In short, four players can connect online in order to hunt a Dynamax Pokemon, taking their shots at it, weakening it, and eventually trying their hand at capturing it as a means of getting one’s mitts on rare or powerful Pokemon. It’s something of an evolution of the idea of Totem Pokemon or the Ultra Necrozma battle, and while I’m not big on multiplayer in general, I am all for more passive cooperative multiplayer engagements like this. Though something that will not be coming back from Sun and Moon appears to be Ride Pokemon, as the player character once again uses a bike for travel, this time with the aid of their Rotom-powered smartphone that allows the bike to move as electrifying speeds and also skim across the water, which is neat, but I kind of liked calling Pokemon directly for traversal more than just using one to beef up a bicycle.

Oh, and some new characters were revealed, which further goes to support the theory that somebody designing these characters is fully aware that people also play Pokemon game to see new husbandos and waifus. The professor has a trendy waifu assistant who I’m sure will have 20 pages of lewd fan art on before the game comes out, the first gym leader is a good old thick boi with a body like a tree trunk, and the champion of the region is a traditionally handsome southern Asian (I think) hot guy whose knickers I want to rip off. Seriously mate, you can have knickers or leggings. Pick one. Also, the rival is called Hop, so I think that means that the player characters will be named Skip and Jump, which makes sense to me at the very least and is better than naming the two Sword-kun and Shield-chan. Blarg, I’m getting pedantic here. Anyways, the game is coming out November 15th, and further details for those curious can be found in a leak that predicted a plethora of the content seen in the Direct among other things.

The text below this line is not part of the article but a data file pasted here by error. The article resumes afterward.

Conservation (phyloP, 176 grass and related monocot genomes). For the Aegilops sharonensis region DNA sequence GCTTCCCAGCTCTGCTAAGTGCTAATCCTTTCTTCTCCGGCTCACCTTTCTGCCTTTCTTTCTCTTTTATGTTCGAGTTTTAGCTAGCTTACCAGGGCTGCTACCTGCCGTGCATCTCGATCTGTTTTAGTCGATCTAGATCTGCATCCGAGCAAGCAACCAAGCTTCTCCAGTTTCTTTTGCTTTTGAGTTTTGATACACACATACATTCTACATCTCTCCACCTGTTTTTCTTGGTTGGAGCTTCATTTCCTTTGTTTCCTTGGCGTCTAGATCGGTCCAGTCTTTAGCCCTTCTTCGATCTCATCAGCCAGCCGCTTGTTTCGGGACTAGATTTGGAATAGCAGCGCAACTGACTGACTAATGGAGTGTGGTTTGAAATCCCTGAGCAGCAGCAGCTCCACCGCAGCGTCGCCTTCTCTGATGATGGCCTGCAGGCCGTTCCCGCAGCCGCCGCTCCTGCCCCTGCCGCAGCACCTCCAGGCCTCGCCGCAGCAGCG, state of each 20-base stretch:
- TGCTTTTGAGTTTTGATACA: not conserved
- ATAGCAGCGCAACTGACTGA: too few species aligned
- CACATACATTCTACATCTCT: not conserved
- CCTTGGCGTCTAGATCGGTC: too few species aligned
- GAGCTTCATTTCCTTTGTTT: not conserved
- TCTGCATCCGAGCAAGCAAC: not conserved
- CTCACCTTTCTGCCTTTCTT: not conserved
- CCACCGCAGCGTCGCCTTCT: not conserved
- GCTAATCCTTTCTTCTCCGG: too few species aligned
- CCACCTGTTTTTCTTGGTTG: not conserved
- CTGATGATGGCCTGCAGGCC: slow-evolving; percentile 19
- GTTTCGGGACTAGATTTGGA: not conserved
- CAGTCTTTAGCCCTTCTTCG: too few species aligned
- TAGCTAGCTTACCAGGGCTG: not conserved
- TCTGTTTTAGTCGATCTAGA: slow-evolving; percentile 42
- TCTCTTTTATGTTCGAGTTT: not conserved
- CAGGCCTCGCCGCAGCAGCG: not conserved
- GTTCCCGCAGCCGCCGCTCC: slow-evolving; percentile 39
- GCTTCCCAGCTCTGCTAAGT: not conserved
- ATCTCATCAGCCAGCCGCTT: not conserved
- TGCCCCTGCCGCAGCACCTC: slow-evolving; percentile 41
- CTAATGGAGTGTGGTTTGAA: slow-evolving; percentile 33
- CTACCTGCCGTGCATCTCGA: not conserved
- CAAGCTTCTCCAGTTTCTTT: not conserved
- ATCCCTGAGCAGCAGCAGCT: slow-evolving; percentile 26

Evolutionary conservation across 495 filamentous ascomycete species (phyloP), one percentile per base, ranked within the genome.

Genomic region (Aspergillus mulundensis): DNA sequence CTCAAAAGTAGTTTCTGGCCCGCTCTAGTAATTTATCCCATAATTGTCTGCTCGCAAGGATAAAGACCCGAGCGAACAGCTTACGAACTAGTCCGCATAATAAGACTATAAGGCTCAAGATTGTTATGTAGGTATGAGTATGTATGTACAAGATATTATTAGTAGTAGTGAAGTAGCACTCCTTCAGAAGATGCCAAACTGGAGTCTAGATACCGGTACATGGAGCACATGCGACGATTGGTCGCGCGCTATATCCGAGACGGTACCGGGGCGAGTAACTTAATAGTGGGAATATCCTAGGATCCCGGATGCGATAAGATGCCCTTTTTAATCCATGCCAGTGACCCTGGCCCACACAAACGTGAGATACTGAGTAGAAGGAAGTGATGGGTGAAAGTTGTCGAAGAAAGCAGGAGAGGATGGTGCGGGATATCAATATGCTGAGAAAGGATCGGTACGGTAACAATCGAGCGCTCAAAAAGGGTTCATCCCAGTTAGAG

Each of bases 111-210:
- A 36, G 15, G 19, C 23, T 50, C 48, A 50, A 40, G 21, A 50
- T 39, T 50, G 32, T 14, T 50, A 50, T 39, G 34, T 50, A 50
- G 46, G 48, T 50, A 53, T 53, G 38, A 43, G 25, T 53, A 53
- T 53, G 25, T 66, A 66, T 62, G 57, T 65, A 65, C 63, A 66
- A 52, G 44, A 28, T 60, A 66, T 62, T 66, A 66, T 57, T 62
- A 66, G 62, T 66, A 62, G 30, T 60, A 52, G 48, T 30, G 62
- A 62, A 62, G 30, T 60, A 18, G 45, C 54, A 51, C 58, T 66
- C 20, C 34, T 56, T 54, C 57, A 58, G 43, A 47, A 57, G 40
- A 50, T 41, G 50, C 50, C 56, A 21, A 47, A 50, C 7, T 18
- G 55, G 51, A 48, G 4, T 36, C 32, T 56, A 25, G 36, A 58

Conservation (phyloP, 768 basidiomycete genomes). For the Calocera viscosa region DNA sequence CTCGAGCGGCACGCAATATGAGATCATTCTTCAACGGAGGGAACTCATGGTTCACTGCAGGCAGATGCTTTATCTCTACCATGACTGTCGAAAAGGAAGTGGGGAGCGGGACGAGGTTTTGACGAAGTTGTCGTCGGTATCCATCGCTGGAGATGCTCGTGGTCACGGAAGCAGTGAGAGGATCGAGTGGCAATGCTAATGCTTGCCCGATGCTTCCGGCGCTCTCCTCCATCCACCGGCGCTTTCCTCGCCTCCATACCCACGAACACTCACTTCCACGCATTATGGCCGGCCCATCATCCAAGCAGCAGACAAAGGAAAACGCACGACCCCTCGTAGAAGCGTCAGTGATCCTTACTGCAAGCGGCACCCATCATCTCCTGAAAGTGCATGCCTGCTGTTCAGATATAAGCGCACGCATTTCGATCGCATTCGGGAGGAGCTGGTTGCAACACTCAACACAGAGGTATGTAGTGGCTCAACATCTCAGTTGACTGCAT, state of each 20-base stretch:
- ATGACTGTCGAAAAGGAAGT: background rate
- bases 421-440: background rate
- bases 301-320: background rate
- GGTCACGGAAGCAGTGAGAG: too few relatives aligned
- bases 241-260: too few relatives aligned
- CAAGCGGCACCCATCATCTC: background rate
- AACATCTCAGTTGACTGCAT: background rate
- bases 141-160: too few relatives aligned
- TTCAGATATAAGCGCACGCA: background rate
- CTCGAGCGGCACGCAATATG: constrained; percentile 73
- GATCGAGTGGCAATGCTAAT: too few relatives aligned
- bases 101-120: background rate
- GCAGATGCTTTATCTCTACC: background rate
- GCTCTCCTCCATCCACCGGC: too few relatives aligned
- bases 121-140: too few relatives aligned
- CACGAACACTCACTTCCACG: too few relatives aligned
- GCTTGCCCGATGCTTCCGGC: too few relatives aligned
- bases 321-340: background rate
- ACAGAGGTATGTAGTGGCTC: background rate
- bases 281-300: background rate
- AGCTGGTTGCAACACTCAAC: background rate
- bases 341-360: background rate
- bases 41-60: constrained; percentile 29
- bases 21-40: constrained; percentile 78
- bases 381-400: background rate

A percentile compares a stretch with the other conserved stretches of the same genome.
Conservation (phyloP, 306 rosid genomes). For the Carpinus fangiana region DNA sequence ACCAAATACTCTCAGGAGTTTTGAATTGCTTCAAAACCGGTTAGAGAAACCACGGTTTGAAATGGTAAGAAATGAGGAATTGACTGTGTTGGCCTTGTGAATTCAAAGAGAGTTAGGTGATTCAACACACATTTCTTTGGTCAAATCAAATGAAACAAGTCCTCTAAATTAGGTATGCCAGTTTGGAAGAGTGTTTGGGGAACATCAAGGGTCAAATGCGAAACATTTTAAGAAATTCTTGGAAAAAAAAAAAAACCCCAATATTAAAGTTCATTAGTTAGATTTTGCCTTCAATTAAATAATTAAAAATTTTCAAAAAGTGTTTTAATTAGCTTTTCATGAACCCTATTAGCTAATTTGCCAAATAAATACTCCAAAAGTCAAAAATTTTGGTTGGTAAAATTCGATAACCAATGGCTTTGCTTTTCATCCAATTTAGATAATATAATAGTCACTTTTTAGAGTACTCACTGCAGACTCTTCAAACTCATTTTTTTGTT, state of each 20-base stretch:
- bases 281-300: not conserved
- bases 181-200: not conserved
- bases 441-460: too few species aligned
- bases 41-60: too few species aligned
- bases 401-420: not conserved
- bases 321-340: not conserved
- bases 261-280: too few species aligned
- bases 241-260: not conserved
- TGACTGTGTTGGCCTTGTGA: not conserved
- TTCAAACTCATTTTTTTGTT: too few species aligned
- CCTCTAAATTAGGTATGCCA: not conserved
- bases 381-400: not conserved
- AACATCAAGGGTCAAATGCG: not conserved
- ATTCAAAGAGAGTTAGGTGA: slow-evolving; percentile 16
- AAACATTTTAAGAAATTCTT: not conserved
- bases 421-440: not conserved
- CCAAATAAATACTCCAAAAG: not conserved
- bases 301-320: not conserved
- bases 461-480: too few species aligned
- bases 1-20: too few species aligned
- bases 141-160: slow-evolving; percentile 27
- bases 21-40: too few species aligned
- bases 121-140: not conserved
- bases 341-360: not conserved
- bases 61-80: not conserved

Next on the docket, Google hosted yet another event for their upcoming Stadia streaming platform, dubbed Stadia Connect, where they answered the various questions that people have been asking since the service was announced. Namely regarding the library, dates, prices, and so forth. What they ultimately showed was… very underwhelming, to the point where I wonder if they needed to even bother with an event like this, when this information could have easily be rolled into the Stadia launch event itself.

Anyways, Stadia will be available sometime in November, where it will be accessible via any desktop or laptop, TVs with a Chromecast Ultra, and Google’s own Pixel 3 smartphone, offering streamed games to players at 4K, HDR, and 60fps at connections of 35 mbps or higher, and 720p at connections 10 mbps or higher. The service itself will have a free Base subscription where individuals may buy games off the Stadia storefront, in addition to Stadia Pro, a $10 a month subscription that grants players access to a select assortment of games, a la Xbox Game Pass. The library itself will consist of a variety of multiplatform titles from the foreseeable future or the past year, offering players without access to a PS4, Xbox One, or PC the ability to play games from a more accessible location… that will probably have spotty internet, which kind of defeats the purpose of the whole affair.

In its current form, the platform seems like yet another option, which I view as being completely fine in and of itself. Admittedly, I am not too interested in buying games from a streaming service, as I would much rather own the license and download it to my own hardware, so if anything hearing that this platform will not be doing much else and will just be another one is good news for me, as the only reason to give it a glance would be for convenience or exclusive titles. They did announce Baldur’s Gate III, developed by Larian Studios of Divinity Original Sin fame, but that is not an exclusive, as a PC release was also announced. They also did not provide many concrete details on the game itself, just a CG trailer that depicted a TF sequence of a man into a tentacle monster. Instead, the sole exclusive shown as the latest title from Rime and The Sexy Brutale developer Tequila Works with Gylt, a surreal horror game set in a middle school. It’s something I would be interested in, but I’m not going to invest in yet another digital storefront to gain a temporary license to access the title for as long as Google chooses to support Stadia.